Chickenpox was all the rage back in the day. Oatmeal baths with your siblings, unexplained weekday sleep-overs with pox-laden, peripheral childhood friends. Even the sweet but short-lived relief of itching and scratching made the week-long infectious endeavor, if anything, a pleasant respite from the doldrums of early childhood.
Unfortunately for a handful of us unsuspecting chickenpox veterans, the infection that we so fondly include in our potpourri of childhood nostalgia will someday shape-shift into our most evil adulthood nemesis: shingles.
Whereas chickenpox is a household concept to many of us (at least to those of us who missed out on the varicella vaccine introduced to the U.S. in 1995), shingles occur much less frequently and often much later in life.
That being said, it’s worth covering the topic of shingles, not only because of it’s fascinating clinical presentation, but also because of the fact that diagnosing it and thus treating the condition earlier can shorten its duration and help prevent its potential complications.
Varicella zoster virus
To understand shingles, one must understand the virus that causes it.
Both chickenpox (varicella) and shingles (herpes zoster) are both manifested from a single virus: the varicella zoster virus (VZV). This virus is unique in that it has the capacity to cause two very distinct forms of clinical disease in the same infected person throughout his or her lifetime.
VZV is a highly contagious virus and transmission occurs both via indirect contact with aerosolized droplets and by direct contact with someone experiencing chickenpox.
According to the NIH Conference on VZV some years ago, an individual without prior exposure to VZV has over a 90% chance of becoming infected with the virus if they live in the same household with someone with active chickenpox.
Chickenpox is the hallmark disease that occurs as a result of a primary infection of VZV. While this predominantly childhood condition is an interesting subject in itself, the remarkable part of the evolution of a VZV infection really occurs in the events that follow.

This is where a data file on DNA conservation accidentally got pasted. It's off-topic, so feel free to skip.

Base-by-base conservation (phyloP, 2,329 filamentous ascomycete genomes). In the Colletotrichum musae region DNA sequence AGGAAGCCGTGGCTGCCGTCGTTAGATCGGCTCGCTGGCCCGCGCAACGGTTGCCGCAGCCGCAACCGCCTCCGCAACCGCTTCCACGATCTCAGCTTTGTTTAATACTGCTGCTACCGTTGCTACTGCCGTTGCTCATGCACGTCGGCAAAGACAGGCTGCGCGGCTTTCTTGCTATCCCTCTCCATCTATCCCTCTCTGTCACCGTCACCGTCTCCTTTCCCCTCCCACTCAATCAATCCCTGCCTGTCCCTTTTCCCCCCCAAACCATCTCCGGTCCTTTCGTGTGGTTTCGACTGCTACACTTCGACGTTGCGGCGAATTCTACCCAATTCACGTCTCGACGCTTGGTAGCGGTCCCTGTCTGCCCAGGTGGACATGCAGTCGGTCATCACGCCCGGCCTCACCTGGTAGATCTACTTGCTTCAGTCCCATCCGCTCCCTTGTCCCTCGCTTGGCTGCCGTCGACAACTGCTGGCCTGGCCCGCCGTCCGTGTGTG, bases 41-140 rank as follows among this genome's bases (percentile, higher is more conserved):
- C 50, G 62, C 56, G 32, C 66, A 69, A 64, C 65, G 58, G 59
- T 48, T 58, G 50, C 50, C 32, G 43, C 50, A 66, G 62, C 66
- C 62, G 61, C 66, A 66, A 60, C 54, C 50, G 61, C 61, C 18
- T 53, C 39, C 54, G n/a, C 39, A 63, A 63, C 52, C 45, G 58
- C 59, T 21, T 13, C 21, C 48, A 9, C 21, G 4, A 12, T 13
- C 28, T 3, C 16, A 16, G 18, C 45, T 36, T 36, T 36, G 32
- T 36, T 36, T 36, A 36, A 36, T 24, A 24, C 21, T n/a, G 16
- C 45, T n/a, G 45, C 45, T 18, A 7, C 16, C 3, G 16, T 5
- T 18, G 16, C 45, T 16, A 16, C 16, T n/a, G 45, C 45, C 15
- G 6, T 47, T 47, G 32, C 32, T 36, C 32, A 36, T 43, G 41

From chickenpox to shingles
Although the memory of having chickenpox was not an unpleasant one, the actual skin findings of chickenpox are pretty nasty; red, fluid-filled mini-blisters from head-to-toe that itch like crazy. What’s worse is knowing that the fluids in these vesicles are chock-full of replicating VZV. From these vesicles, the virus makes way to the skin’s nerve endings, travels down deep into the body’s nervous system, and settles there for the duration of the infected host’s lifetime. Admittedly, a foul and unsettling notion.
This asymptomatic stage of the infection is called the latent stage, where the virus remains relatively dormant for years and years without producing any clinical signs of disease. Fortunately, the majority of VZV-infected individuals out there will live the rest of their lives unperturbed by this uninvited live-in guest.
Nevertheless, as is the potential for any unscreened roommate to wreak havoc at the homestead, a good percentage of us will experience quite the falling out with this virus once it reactivates into an active infection known as shingles.
You have shingles
Once fully expressed, the clinical characteristics of a classic case of shingles are so identifiable that often no lab test is needed to make the diagnosis.
Here’s a quick summary of the most common presentation of shingles:
- Most patients with reactivated VZV will experience days to weeks of burning pain in the area of affected skin prior to the typical rash.
- Within 3-4 days, a blistery, infectious and painful rash emerges in a very unique distribution on the skin. The rash typically presents itself on only one of half of the body, and these streaky patches correspond with discreet areas of skin that are often innervated by a single infected nerve root. Commonly, these rashes form on the chest and/or back but can present anywhere on the body.
- After a week or so of this angry-looking rash, the vesicles begin to crust over, become less painful, and are no longer infectious
So are all of us with a history of chickenpox at risk for shingles?
Don’t shoot the messenger, but yes.
According to a 2006 report conducted by the Advisory Committee on Immunization Practices (ACIP), up to 32% of us will experience shingles at some point within our lifetimes.
Although anyone at any age with a post-primary VZV infection can get shingles, individuals that suffer from immune problems are at a much higher risk for VZV reactivation. This is due to the fact that their immune systems have more trouble suppressing the infection than those with normal immune function.
Along this same line of reasoning, the geriatric population is also at a higher risk for reactivation due to the physiologic waning of VZV-specific immunity.
Take home point
Most episodes of shingles, albeit painful and less than pleasing to the eye, are self-limiting. Nevertheless, complications (prolonged pain syndromes, secondary bacterial infections, even loss of vision if the rash extends to the eye) are not uncommon, and practitioners should be quick to treat shingles with at least a solid week of antiviral therapy to help prevent these complications from occurring.
For those of you 50 years and older, I will end this pseudo-public awareness piece with some good news: A herpes zoster vaccination is currently available that, when administered appropriately, can significantly reduce your chances of getting shingles.
Trust me, it’s worth a shot.